The 2001 Mars Odyssey spacecraft closed in on the red planet today on a mission that the National Aeronautics and Space Administration hopes will mark a comeback after a pair of failures.
Odyssey is designed to map minerals and search for frozen reservoirs of water on the planet's dusty surface.
The probe was programmed to fire its main engine late today to ease it into orbit, following a six-month journey.
Entering orbit will be the probe's riskiest move during the $297 million mission. Two of NASA's last three Mars vehicles -- Climate Orbiter and Polar Lander -- failed just before or upon arrival in 1999.
A successful firing would place the vehicle in an elliptical, 20-hour orbit around Mars. Odyssey then would take until late January to settle into a circular, mapping orbit where it would join the Global Surveyor craft, which has been mapping the planet since 1997.
2 cosmonauts, researcher
arrive at space station
CAPE CANAVERAL, Fla. (AP) -- The three men living on the international space station welcomed their first guests today with the arrival of a Russian spaceship carrying two cosmonauts and a French researcher.
The Soyuz capsule docked with space station Alpha two days after rocketing away from Kazakstan. The capsule will serve as a fresh lifeboat for the space station residents, replacing the Soyuz that has been docked to the orbiting outpost for six months.
Arriving via the Soyuz were Russians Viktor Afanasyev and Konstantin Kozeyev and French astronaut-physician Claudie Haignere. Afanasyev, the commander of the Soyuz, steered the capsule in for the linkup.
Haignere, the first European woman to visit the space station, led the way in. Each of the guests received a hug from Frank Culbertson, the space station's American commander.
As the six space travelers gathered for a photo, a flight controller at Russia's Mission Control outside Moscow offered this advice: "Guys, put the woman in the front. Always, women in the front."
Shooting of actor holding
fake gun found justifiable
LOS ANGELES (AP) -- A police officer was justified in fatally shooting an actor holding a fake gun last year at a Halloween party because the officer believed the weapon was real, a police department internal review board has found.
In a recommendation to Police Chief Bernard Parks, the board said Officer Tarriel Hopper should not be disciplined for the death of Anthony Dwain Lee, police sources told the Los Angeles Times today.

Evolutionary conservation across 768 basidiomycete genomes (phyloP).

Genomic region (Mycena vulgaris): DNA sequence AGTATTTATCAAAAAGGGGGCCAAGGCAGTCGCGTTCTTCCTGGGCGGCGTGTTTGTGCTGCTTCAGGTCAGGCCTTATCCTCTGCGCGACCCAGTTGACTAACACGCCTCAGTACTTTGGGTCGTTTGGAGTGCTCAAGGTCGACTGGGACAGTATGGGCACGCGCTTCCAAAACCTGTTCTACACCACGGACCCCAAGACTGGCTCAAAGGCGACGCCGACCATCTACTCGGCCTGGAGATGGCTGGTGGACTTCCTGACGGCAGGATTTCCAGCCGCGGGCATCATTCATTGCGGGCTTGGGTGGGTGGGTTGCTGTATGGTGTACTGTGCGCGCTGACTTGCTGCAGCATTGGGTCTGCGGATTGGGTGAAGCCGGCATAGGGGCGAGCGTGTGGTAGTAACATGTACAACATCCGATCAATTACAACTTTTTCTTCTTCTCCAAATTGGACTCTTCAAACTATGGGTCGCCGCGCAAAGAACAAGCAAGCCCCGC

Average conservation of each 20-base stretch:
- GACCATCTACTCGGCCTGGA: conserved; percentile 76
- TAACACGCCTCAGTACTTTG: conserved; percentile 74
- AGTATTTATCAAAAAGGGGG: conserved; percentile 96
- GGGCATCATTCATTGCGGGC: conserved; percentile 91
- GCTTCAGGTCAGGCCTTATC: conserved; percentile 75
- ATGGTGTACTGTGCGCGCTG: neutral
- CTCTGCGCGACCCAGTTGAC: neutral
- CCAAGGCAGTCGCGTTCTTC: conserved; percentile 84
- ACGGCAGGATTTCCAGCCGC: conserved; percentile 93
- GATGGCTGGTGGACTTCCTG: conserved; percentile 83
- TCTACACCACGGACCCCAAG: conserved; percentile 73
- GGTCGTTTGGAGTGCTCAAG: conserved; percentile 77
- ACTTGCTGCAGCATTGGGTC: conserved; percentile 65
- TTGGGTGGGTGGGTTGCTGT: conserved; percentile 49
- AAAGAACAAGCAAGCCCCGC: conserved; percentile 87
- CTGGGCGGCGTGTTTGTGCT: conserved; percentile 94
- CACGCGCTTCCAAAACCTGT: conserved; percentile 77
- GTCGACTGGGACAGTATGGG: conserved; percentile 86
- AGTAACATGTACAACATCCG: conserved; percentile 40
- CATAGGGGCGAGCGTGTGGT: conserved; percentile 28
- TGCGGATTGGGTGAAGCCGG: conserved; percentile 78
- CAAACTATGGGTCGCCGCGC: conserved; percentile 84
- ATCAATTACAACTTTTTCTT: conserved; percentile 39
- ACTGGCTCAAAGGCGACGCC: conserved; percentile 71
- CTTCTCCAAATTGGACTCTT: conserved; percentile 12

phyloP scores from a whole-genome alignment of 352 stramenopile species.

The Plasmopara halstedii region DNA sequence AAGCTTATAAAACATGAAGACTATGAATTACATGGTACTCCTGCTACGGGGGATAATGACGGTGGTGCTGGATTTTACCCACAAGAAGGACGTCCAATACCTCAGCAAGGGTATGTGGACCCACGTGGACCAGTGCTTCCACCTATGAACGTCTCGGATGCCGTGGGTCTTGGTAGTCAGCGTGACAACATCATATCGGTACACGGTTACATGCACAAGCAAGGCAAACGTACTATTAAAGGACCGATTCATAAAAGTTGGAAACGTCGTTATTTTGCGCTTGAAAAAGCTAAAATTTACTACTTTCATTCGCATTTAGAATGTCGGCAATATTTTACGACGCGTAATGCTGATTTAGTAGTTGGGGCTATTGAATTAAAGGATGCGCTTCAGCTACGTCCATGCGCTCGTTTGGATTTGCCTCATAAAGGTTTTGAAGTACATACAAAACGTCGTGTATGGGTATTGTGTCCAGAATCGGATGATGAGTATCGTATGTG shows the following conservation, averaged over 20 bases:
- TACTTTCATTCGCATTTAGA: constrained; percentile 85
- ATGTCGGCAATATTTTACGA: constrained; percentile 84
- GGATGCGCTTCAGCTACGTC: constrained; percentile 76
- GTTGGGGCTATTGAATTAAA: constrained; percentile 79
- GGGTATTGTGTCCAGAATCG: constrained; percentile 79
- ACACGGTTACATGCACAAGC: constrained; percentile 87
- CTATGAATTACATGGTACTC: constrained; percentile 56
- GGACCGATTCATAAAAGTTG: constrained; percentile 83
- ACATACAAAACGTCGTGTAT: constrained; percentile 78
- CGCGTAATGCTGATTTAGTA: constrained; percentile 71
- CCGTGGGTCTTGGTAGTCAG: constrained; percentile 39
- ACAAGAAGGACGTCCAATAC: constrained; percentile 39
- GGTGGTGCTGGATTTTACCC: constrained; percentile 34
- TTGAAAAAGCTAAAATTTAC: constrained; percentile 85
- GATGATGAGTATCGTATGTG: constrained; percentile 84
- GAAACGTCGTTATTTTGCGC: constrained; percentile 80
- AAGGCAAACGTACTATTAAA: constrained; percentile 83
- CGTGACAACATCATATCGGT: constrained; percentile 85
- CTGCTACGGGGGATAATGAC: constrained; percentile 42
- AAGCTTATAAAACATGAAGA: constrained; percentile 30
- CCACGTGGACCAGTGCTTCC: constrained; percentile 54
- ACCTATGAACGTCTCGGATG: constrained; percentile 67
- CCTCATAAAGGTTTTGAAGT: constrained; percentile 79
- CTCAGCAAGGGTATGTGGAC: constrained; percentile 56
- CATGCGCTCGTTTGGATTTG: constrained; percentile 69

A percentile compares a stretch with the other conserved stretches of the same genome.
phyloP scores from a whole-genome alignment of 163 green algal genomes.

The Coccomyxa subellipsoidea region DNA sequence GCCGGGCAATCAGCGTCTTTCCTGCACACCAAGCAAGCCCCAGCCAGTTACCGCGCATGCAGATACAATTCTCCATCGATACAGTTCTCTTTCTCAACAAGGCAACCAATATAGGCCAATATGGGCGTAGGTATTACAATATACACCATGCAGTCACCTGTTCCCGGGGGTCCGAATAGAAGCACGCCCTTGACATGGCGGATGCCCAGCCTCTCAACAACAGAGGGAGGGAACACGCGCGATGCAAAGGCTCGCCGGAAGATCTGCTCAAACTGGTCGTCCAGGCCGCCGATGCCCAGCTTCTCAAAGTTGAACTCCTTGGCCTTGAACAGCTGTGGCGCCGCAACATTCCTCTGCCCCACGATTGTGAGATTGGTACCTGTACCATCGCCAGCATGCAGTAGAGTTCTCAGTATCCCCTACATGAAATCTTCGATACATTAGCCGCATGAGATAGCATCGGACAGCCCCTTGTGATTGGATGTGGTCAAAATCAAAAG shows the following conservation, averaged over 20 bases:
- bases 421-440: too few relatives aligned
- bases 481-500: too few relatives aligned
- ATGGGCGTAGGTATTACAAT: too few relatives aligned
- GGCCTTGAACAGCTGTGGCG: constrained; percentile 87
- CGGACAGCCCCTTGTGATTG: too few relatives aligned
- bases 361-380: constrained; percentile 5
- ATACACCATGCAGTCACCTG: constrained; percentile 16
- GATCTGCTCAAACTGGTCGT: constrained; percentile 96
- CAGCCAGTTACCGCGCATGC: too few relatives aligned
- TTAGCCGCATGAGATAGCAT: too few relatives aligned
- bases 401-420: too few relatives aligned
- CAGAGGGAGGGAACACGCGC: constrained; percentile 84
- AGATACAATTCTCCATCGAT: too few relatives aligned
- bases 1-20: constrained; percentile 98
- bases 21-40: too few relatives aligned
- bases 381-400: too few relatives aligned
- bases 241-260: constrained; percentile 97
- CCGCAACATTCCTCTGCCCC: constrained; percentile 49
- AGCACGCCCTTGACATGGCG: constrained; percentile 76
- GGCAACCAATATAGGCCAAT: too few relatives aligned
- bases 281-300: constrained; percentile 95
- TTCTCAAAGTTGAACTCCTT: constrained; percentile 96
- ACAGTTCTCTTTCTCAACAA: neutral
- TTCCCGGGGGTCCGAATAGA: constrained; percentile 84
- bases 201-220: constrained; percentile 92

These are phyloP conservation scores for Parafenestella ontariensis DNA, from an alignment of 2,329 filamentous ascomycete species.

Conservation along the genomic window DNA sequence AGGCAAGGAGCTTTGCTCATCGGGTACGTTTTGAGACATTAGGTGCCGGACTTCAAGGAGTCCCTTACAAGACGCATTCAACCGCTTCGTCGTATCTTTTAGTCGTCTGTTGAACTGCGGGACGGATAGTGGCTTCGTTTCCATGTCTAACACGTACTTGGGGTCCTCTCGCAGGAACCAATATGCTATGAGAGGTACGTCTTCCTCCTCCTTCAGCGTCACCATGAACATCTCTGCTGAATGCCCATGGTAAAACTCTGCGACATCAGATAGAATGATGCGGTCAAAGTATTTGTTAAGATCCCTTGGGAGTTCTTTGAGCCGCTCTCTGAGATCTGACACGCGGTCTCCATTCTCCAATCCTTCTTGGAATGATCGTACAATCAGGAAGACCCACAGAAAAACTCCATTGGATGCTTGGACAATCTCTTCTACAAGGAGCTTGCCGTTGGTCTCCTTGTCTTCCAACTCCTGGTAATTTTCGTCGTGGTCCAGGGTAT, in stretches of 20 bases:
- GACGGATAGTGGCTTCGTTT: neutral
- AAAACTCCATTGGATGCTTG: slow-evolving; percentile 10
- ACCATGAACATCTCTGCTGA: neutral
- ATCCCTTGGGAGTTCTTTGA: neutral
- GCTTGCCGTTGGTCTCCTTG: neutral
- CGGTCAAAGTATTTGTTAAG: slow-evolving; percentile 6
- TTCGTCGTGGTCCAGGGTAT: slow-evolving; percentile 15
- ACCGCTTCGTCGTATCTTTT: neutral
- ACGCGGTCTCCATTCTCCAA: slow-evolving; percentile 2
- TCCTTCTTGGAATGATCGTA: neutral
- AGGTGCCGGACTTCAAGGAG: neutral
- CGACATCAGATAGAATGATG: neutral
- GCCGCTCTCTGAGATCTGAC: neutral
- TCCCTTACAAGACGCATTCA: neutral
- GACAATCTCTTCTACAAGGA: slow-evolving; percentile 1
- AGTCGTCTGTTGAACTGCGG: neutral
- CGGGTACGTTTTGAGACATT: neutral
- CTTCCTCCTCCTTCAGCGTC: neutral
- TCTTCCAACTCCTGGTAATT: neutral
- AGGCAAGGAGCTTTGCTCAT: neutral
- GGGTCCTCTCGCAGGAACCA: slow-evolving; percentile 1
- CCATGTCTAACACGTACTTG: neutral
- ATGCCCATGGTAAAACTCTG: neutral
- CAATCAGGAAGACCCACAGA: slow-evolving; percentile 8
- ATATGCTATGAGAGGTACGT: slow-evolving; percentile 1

The board recommended Hopper undergo additional training to improve his tactics.
Police officials and members of the civilian Los Angeles Police Commission declined to comment to the Times, saying the matter remains under review.
Police said Lee pointed the rubber replica of a .357-caliber gun at police before Hopper, one of two officers sent to the Oct. 28 party because of a noise complaint, shot him.
Lee's sister filed a wrongful-death lawsuit against Hopper, the Police Department and the city in June.
Lee, 39, had a small role in the film "Liar Liar" and appeared in episodes of such television shows as "NYPD Blue" and "E.R."
Second Democrat aims
for Condit's House seat
MODESTO, Calif. (AP) -- A California lawmaker said Monday that he will run for the seat held by Rep. Gary Condit next year, becoming the second Democrat to challenge the embattled congressman.
Assemblyman Dennis Cardoza of Atwater said he formally would launch his campaign today, ending more than a decade of friendship and political partnership with Condit.
Last week, Tom Ciccarelli, the head of a Modesto charity, became the first Democrat to announce a bid for Condit's seat.
Ciccarelli, who once campaigned for Condit, said he was "disgusted" with the congressman's behavior after former government intern Chandra Levy vanished from Washington in May. Police have said Condit, 53, is not considered a suspect in the 24-year-old's disappearance but he was acquainted with her.
Condit hasn't formally announced his plans, but he is collecting signatures to run for re-election.
Two Republicans, California State Sen. Dick Monteith and City Councilman Bill Conrad, also have announced they are running.
Man arrested after swords
provoke scare at airport
BOSTON (AP) -- A man who walked through Logan International Airport with three samurai swords faces disorderly conduct charges after nervous passengers scrambled to get out of his way.
Raymond Morrison, 23, of Dracut, did not attempt to breach security and apparently had no plans to fly anywhere, said Phil Orlandella, a spokesman for the Massachusetts Port Authority, which runs the airport.
But when Morrison walked up to three terminals Sunday wearing a cowboy hat, with the swords protruding from the waistband of his jeans, passengers became frightened.
"He caused a ruckus. People were panicking and running away," State Police Sgt. Edward Principe said.
Man convicted of murdering
ex-girlfriend on wedding day
HACKENSACK, N.J. (AP) -- Rejecting the defendant's claim that "betrayal" made him lose his head, a jury convicted a man of murder Monday for killing his former girlfriend on the day she was to have married another man.
Agustin Garcia, widely known in the Dominican community as head of several non-profit organizations, could face up to life in prison when he is sentenced Feb. 1. The jury rejected a finding of "passion provocation" manslaughter, which would have carried a maximum of 10 years.
Prosecutor Fred Schwanwede portrayed Garcia, 49, as an obsessed stalker who could not accept that Gladys Ricart, 39, finally had left him after a tempestuous seven-year relationship.
Garcia and his lawyers, how-
ever, maintained he considered Ricart his wife and had no reason to suspect she was getting married until he went by her Ridgefield home on Sept. 26, 1999.
Both sides agree that Garcia shot Ricart that Sunday afternoon as she distributed flowers to her bridal party. The shooting was captured on tape by her wedding video photographer.